▪︎Says delay in addressing malnutrition will impact GDP negatively
▪︎As nutritionist bemoans loss of 2.5 million lives to malnutrition
Minister of State for Budget and National Planning, Prince Clem Ikanade Agba disclosed on Monday that about 50 percent of Nigeria’s children were dying silently as a result of malnutrition.
He made the disclosure while flagging off the 2020 Nutrition Campaign Week. The theme of the week is: “Nutrition the Bedrock for Economic Development.” The flag-off was consolidated with a joint ministerial press briefing.
According to him, “Nigeria’s food and nutrition situation and the attendant poor global image in terms of economic and development milestones are major concerns to the Ministry of Finance, Budget and National Planning.
“This, among others, necessitated the desire to carry out a week-long ‘Nutrition Campaign Week’ conceived to serve as a platform for mobilizing nutrition stakeholders towards addressing the challenge of malnutrition, which has been termed ‘the silent killer’.”
According to the Minister, failure in addressing malnutrition has high costs in term of higher budget outlay as well as lost Gross Domestic Product (GDP), which he said made investment in nutrition a must do.
Agba regretted that, despite concerted efforts by the government in recent years, particularly in the areas of child nutrition and breastfeeding, malnutrition had remained a challenge which must be addressed through the implementation of innovative policies and strategies that were appropriately funded, data-driven, sustainable and optimized in terms of transparency and accountability for the efforts to yield the desired results.
He maintained that “the nation must also continue to work collaboratively across all levels of governments, and hand-in-hand with the private sector and development partners to tackle the menace.”
Agba said that “the menace has been further accentuated by the new global normal occasioned by the outbreak of COVD-19 pandemic with its attendant economic impact leading to food insecurity.”
He continued: “Nigeria is reported to have the second highest burden of stunted children in the world, with an estimated 2.5 million children under the age of 5 years suffering from severe acute malnutrition (SAM).”
According to him, “This is quite worrisome and calls for urgent measures to reverse the trend.”
He noted that “Over the years, this week-long annual event has proved to be a veritable platform for intensifying awareness on the importance of food and nutrition on child survival and its impact on development, productivity, economic growth and national development.
“This can be attested to by some of the achievements recorded in the past editions of the programme.
“Research has shown that investments in nutrition prevent undernutrition, build human capital, boost shared prosperity and improve health outcomes.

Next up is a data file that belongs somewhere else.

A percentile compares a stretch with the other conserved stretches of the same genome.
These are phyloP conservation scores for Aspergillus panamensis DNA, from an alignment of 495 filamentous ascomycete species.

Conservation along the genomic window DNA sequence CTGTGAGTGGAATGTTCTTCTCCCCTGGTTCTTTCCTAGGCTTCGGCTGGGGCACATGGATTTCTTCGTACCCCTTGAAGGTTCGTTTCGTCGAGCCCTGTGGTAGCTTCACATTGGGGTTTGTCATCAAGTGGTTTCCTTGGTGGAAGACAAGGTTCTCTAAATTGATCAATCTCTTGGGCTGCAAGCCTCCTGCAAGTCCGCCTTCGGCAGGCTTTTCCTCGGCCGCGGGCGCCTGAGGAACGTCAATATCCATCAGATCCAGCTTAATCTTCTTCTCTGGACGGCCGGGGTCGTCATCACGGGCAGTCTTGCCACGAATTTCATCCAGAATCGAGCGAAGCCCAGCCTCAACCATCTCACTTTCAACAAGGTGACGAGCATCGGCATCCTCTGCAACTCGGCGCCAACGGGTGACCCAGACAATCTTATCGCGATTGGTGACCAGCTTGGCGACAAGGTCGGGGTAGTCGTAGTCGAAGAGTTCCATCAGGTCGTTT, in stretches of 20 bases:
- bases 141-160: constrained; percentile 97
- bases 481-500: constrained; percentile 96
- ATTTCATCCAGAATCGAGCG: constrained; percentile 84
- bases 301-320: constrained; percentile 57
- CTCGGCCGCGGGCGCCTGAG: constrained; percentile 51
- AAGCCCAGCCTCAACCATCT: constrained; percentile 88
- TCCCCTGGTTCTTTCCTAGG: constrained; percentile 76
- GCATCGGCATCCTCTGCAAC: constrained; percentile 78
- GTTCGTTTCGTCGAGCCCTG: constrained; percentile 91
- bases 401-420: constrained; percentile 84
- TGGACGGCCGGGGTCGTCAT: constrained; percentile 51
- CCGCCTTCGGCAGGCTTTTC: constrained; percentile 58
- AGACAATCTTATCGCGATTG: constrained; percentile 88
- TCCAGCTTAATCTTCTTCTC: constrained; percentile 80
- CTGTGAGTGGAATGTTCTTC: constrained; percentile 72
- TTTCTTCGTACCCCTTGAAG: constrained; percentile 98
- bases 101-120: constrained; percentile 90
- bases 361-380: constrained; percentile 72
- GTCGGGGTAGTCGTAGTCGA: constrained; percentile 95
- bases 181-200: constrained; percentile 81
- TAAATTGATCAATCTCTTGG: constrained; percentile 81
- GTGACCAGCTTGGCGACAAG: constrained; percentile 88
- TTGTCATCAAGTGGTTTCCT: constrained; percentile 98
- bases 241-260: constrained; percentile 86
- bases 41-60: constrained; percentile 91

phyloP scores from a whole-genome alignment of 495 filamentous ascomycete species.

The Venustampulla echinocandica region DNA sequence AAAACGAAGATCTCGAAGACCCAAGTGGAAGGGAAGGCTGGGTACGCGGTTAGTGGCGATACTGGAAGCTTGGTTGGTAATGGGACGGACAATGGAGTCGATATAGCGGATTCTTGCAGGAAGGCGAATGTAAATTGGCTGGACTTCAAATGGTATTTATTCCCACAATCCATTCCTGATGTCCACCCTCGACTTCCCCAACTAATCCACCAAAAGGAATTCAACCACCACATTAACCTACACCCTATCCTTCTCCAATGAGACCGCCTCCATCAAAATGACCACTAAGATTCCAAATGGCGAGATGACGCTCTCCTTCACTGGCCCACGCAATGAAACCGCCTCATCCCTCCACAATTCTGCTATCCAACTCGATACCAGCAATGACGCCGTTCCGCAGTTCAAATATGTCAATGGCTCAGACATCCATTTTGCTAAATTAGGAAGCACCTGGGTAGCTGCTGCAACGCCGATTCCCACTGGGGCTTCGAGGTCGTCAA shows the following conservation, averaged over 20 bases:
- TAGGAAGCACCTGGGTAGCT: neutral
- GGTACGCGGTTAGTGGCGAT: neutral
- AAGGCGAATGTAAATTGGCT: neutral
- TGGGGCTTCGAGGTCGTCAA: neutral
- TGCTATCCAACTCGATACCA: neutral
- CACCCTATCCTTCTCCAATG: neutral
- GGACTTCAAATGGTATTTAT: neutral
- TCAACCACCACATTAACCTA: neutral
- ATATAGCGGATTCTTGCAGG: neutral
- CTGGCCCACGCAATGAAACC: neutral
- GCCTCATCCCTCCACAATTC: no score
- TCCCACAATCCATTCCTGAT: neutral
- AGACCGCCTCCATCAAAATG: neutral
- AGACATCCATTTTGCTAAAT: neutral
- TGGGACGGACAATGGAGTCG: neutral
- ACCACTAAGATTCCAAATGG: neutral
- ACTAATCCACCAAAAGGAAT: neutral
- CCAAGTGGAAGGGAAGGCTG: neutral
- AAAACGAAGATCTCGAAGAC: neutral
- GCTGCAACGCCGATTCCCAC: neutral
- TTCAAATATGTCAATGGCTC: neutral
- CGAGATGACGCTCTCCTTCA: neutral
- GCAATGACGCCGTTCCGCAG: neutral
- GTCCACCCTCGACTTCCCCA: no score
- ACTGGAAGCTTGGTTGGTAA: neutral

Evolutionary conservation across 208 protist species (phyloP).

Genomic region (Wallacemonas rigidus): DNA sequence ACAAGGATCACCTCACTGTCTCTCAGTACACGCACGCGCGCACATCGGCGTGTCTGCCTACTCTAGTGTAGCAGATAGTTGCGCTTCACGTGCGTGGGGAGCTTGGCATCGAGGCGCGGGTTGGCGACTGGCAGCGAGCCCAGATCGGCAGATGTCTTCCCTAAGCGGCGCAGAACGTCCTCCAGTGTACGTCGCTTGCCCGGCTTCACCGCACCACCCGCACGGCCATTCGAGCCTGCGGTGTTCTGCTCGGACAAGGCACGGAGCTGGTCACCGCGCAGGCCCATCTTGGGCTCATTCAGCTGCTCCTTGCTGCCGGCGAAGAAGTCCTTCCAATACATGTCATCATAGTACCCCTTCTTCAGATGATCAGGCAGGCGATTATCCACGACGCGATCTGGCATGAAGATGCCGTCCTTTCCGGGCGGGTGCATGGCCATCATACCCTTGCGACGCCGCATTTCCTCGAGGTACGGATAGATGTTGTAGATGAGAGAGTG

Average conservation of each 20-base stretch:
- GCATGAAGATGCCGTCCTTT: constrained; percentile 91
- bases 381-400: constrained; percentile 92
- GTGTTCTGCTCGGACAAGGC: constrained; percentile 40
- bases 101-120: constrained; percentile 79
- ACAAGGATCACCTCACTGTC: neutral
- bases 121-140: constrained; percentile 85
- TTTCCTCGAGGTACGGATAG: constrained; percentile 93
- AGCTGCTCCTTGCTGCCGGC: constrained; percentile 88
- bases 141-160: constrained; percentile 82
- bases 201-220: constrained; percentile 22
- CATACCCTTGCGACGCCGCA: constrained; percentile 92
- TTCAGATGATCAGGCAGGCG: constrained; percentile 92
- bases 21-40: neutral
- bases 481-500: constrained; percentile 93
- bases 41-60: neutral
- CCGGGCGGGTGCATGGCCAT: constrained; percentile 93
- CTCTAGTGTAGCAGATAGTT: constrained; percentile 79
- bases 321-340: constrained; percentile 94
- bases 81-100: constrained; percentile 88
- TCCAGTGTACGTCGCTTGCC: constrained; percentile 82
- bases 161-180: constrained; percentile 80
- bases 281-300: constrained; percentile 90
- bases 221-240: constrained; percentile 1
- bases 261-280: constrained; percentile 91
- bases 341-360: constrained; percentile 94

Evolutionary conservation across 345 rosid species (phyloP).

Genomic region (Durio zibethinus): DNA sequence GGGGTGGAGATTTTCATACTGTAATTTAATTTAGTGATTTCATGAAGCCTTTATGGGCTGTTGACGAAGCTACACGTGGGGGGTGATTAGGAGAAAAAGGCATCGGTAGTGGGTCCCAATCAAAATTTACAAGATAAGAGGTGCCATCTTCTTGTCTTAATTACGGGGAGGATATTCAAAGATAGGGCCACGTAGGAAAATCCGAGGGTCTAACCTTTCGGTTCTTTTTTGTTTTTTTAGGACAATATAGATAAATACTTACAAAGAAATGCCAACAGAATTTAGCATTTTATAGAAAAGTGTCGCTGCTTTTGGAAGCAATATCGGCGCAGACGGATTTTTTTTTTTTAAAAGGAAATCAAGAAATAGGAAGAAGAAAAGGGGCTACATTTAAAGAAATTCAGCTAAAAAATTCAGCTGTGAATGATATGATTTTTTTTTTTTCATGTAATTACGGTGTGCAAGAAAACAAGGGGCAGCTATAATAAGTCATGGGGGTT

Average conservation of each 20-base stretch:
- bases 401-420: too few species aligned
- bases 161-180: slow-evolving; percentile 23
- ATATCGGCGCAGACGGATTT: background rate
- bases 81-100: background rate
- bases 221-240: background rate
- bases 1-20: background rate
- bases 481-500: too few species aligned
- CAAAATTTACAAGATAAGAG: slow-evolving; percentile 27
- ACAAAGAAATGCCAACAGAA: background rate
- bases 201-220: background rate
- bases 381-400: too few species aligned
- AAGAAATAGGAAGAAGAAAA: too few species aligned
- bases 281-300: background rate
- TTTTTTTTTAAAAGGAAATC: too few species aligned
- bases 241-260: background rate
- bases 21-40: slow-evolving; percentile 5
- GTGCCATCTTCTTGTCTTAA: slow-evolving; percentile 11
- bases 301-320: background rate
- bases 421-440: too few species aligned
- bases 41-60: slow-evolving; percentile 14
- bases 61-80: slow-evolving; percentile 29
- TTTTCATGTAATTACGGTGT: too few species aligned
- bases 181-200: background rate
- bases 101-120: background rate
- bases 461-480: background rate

“Under the leadership of President Muhammadu Buhari, Nigeria has shown a clear commitment to the eradication of malnutrition through the adoption and domestication of policies and costed strategic plans, which emphasizes increased reliance on domestic funding; and a well-coordinated multi-sectoral and multi-stakeholders’ approach backed by sustained high-level political commitment.
“This is evident in Nigeria’s Economic Recovery and Growth Plan (2017-2020), a medium-term strategic plan aimed at investing in our people, diversifying the economy and restoring growth, which places critical emphasis on strategic multi-sectoral interventions to address food security and malnutrition.
“Owing to the importance the current administration places on child survival, nutrition is one of the key thematic areas in the Medium-Term National Development Plans (MTNDP 2021-2025 & 2026-2030) and the Nigeria Agenda 2050 presently being developed by our Ministry.”
Agba stated further: “Our emphasis has been on protecting the economy and funding the country’s healthcare needs with the COVID-19 response spurring necessary transformation and innovation in the fiscal space and beyond.”
A nutrition adviser in Abuja for Nutrition International, Dr Omotola Bamidele Davis, in a short narrative, titled : “How Nutrition can help in fighting Covid19”, said that aside from committing a crime and being sentenced to a jail term, Nigerian children were already imprisoned for life as a result of lack of nutrition.
According to him, “Nigeria contributes about 9.2 percent ti the population of stunted children globally, with more than 2.5million children being wasted yearly.”
Omotola urged the Federal Government to grant access to people on safe Nutrition foods, particularly for young children.
He further called on government to monitor the food system in the country and make sure what they produce is safe and affordable for the people.
He also urged Nigerians to patronise locally-made food.
Omotola stressed the need for key sectors to partner effectively the health, the agricultural sectors, WASH and others for improvement in the system, adding that all sectors could function effectively with adequate funding annually.